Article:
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Point of interests in Rome

TitleRegia
Address
TimeVIII a.C. sec.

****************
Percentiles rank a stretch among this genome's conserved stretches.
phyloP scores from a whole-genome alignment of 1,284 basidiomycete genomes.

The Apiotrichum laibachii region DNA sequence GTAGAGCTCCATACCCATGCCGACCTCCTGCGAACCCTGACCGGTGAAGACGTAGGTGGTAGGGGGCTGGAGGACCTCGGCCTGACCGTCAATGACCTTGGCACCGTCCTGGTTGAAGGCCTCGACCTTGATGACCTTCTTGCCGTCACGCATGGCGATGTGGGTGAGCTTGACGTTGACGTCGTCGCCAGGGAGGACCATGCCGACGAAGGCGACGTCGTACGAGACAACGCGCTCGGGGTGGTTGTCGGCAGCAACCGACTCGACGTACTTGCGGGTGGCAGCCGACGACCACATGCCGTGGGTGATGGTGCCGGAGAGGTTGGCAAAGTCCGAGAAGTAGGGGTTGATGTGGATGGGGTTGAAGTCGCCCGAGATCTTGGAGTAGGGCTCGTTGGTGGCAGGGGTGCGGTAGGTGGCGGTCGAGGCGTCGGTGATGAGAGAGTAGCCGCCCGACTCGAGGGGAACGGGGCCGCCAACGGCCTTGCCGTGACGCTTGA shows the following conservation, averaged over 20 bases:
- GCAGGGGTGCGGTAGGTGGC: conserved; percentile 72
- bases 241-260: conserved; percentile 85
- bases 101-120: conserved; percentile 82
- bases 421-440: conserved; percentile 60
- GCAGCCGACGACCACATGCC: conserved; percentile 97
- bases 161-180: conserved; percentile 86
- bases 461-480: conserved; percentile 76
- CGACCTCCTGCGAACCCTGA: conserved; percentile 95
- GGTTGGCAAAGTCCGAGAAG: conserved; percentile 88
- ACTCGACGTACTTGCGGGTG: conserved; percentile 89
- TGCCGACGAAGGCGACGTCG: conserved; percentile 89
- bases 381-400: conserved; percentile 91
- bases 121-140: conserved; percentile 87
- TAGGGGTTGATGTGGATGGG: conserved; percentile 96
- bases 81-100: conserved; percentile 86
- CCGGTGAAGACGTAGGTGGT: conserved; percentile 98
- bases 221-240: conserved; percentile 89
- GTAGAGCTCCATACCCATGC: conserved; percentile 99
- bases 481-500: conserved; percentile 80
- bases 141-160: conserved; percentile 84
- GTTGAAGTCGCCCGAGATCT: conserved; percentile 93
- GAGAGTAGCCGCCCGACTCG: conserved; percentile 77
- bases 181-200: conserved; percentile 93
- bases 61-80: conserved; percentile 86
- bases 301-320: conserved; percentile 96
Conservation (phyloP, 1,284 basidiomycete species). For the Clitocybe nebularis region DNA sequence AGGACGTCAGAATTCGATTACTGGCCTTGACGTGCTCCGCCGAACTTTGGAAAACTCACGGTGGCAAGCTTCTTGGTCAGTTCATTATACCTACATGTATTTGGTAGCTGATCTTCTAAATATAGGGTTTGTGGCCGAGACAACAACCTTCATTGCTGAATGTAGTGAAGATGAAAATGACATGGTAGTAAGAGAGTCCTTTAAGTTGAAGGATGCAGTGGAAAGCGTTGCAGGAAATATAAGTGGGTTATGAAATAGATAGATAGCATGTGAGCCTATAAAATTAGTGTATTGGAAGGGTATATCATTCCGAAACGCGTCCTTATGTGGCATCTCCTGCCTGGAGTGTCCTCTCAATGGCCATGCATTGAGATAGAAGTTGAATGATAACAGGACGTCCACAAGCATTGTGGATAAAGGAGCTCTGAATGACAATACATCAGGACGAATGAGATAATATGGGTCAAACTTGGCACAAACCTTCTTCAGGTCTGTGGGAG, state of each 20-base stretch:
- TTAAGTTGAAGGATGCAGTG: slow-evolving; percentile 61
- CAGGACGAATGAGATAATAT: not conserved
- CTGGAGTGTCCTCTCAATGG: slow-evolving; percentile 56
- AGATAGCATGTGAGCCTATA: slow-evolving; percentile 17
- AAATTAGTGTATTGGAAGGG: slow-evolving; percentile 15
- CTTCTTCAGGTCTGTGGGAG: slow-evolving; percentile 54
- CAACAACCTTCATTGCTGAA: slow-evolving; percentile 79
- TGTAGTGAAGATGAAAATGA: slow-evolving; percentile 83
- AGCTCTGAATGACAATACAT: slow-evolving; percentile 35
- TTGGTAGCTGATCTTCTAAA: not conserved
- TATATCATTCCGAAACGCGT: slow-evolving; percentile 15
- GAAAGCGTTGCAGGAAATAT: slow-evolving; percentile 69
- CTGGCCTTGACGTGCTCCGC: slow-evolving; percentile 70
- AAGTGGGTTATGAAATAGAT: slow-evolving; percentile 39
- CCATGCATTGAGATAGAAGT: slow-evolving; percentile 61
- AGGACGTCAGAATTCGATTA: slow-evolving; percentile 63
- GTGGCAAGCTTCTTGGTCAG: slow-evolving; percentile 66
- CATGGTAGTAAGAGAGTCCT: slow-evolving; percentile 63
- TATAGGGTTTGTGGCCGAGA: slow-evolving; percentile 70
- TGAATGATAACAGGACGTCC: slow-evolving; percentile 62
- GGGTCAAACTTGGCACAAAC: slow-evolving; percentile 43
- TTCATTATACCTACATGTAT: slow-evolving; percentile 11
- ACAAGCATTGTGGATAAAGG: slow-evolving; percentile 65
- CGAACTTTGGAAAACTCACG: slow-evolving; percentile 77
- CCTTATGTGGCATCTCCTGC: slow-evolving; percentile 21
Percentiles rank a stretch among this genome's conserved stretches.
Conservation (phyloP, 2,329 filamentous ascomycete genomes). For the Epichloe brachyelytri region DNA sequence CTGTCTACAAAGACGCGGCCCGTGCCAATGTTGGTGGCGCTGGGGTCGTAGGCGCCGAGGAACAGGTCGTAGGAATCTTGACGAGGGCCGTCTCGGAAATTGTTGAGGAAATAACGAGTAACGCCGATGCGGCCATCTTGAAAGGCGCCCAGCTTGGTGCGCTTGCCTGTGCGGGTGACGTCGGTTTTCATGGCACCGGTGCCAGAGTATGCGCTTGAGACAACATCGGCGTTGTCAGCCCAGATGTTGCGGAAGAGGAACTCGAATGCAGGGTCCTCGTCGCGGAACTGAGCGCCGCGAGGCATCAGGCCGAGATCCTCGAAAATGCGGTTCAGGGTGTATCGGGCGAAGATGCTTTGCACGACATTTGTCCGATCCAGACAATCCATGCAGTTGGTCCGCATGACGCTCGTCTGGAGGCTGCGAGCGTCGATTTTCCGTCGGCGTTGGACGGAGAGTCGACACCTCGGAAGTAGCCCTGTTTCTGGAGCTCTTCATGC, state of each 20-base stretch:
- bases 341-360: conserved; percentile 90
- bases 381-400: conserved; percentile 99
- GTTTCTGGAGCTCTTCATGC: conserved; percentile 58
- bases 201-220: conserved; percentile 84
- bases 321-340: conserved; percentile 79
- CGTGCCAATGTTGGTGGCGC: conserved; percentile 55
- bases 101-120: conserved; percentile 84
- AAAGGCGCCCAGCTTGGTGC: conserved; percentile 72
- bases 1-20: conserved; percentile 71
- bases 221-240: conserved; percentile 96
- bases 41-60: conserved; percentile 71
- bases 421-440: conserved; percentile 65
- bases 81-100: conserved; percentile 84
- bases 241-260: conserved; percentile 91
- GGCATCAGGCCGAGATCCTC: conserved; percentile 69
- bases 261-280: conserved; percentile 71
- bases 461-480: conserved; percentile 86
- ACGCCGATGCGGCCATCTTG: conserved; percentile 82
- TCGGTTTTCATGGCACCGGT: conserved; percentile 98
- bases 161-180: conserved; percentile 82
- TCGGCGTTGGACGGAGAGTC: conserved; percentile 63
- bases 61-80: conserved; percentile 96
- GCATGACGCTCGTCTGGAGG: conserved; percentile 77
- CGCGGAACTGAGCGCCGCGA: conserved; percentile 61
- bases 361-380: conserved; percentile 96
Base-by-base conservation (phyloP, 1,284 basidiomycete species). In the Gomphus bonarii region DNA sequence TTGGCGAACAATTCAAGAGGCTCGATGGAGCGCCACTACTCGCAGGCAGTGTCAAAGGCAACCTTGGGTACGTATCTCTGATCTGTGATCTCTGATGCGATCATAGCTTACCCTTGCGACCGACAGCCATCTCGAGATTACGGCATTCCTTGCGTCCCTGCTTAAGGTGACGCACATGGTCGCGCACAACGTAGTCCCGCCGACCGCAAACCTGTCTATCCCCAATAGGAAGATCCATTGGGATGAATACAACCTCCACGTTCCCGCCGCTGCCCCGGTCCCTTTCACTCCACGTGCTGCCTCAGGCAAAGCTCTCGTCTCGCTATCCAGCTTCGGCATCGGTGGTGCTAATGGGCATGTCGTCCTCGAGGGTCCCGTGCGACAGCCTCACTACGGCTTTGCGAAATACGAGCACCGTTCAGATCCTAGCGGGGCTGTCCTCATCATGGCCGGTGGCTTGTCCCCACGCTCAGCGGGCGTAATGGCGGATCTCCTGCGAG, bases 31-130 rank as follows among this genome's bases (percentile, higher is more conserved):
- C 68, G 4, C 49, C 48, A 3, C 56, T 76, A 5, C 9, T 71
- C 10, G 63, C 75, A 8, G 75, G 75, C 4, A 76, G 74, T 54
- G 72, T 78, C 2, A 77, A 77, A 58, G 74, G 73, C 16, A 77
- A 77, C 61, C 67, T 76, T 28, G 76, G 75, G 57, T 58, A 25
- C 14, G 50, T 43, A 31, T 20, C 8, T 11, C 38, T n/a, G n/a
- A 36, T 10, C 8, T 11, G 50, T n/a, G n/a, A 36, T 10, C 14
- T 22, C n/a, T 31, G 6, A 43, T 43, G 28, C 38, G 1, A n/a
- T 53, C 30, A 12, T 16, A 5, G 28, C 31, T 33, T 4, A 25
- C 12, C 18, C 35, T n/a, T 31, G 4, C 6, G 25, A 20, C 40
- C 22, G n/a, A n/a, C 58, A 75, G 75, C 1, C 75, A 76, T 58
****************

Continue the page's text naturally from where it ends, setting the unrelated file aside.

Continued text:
DescriptionThe Regia and the temple of Vesta represented the fulcrum of the religious life of the city. In the Regia, the Rex Sacrorum and the Pontifex Maximus officiated at very ancient rites. Two important sanctuaries were located here: the sanctuary of Mars, featuring the spears and sacred shields that represented the means by which the divinity protected the city, and the sanctuary of Ops Consiva, the agricultural goddess of the harvest, open only to the Pontifex Maximus and the Vestals. In the Regia, the Annales pontificum were kept, the archives that the pope drew up each year on the most important events in the life of the city. The area in which the building stood bears traces of a settlement of huts from the IX century B.C., simlar to the so-called the Romulan huts of the Palatine. At the end of VII century B.C. a masonry dwelling with rooms facing onto a courtyard was built there. At the end of the VI century, at a date corresponding to the beginning of the Republic (509 B.C.), the Regia assumed its definitive form and would never be changed, notwithstanding numerous restorations, since the site was considered sacred. The building was composed of two parts, to the south in rectangular form, to the north in trapezoidal form. The southern sector, perfectly oriented along an east-west direction, is subdivided into three rooms: the central one, the entrance, gave access to the east to the sanctuary of Ops Consiva, to the west to the sanctuary of Mars, furnished with a circular altar. The northern sector was occupied by an open courtyard, lined with a double portico, in which a number of wells and sacred laurels were located.


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